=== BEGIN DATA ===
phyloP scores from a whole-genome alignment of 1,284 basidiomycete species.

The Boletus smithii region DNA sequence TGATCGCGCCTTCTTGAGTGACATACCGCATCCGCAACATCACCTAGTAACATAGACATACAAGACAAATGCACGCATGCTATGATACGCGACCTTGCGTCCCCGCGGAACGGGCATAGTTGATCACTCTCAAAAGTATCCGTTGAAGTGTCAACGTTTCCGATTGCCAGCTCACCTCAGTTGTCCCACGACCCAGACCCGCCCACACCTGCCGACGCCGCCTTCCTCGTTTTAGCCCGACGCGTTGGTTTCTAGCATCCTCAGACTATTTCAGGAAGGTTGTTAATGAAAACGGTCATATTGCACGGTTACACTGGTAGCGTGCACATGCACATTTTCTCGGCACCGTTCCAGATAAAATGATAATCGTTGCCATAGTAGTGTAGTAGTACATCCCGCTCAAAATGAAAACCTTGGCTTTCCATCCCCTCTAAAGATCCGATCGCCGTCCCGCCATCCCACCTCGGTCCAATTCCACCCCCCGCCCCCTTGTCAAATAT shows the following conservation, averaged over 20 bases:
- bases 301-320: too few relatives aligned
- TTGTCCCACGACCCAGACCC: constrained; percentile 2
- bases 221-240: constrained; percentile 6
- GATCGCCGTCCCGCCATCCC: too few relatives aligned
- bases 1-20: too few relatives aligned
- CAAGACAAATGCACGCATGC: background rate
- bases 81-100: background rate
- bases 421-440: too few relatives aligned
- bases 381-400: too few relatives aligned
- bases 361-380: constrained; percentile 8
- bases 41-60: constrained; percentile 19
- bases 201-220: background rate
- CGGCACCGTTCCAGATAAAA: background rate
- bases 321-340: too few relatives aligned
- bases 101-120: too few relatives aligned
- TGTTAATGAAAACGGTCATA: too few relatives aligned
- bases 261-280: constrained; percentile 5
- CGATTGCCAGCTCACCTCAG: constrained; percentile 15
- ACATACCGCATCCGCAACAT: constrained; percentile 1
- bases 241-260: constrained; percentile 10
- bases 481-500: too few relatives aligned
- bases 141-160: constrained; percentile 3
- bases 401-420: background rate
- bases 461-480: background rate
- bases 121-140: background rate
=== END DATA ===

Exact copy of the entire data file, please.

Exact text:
phyloP scores from a whole-genome alignment of 1,284 basidiomycete species.

The Boletus smithii region DNA sequence TGATCGCGCCTTCTTGAGTGACATACCGCATCCGCAACATCACCTAGTAACATAGACATACAAGACAAATGCACGCATGCTATGATACGCGACCTTGCGTCCCCGCGGAACGGGCATAGTTGATCACTCTCAAAAGTATCCGTTGAAGTGTCAACGTTTCCGATTGCCAGCTCACCTCAGTTGTCCCACGACCCAGACCCGCCCACACCTGCCGACGCCGCCTTCCTCGTTTTAGCCCGACGCGTTGGTTTCTAGCATCCTCAGACTATTTCAGGAAGGTTGTTAATGAAAACGGTCATATTGCACGGTTACACTGGTAGCGTGCACATGCACATTTTCTCGGCACCGTTCCAGATAAAATGATAATCGTTGCCATAGTAGTGTAGTAGTACATCCCGCTCAAAATGAAAACCTTGGCTTTCCATCCCCTCTAAAGATCCGATCGCCGTCCCGCCATCCCACCTCGGTCCAATTCCACCCCCCGCCCCCTTGTCAAATAT shows the following conservation, averaged over 20 bases:
- bases 301-320: too few relatives aligned
- TTGTCCCACGACCCAGACCC: constrained; percentile 2
- bases 221-240: constrained; percentile 6
- GATCGCCGTCCCGCCATCCC: too few relatives aligned
- bases 1-20: too few relatives aligned
- CAAGACAAATGCACGCATGC: background rate
- bases 81-100: background rate
- bases 421-440: too few relatives aligned
- bases 381-400: too few relatives aligned
- bases 361-380: constrained; percentile 8
- bases 41-60: constrained; percentile 19
- bases 201-220: background rate
- CGGCACCGTTCCAGATAAAA: background rate
- bases 321-340: too few relatives aligned
- bases 101-120: too few relatives aligned
- TGTTAATGAAAACGGTCATA: too few relatives aligned
- bases 261-280: constrained; percentile 5
- CGATTGCCAGCTCACCTCAG: constrained; percentile 15
- ACATACCGCATCCGCAACAT: constrained; percentile 1
- bases 241-260: constrained; percentile 10
- bases 481-500: too few relatives aligned
- bases 141-160: constrained; percentile 3
- bases 401-420: background rate
- bases 461-480: background rate
- bases 121-140: background rate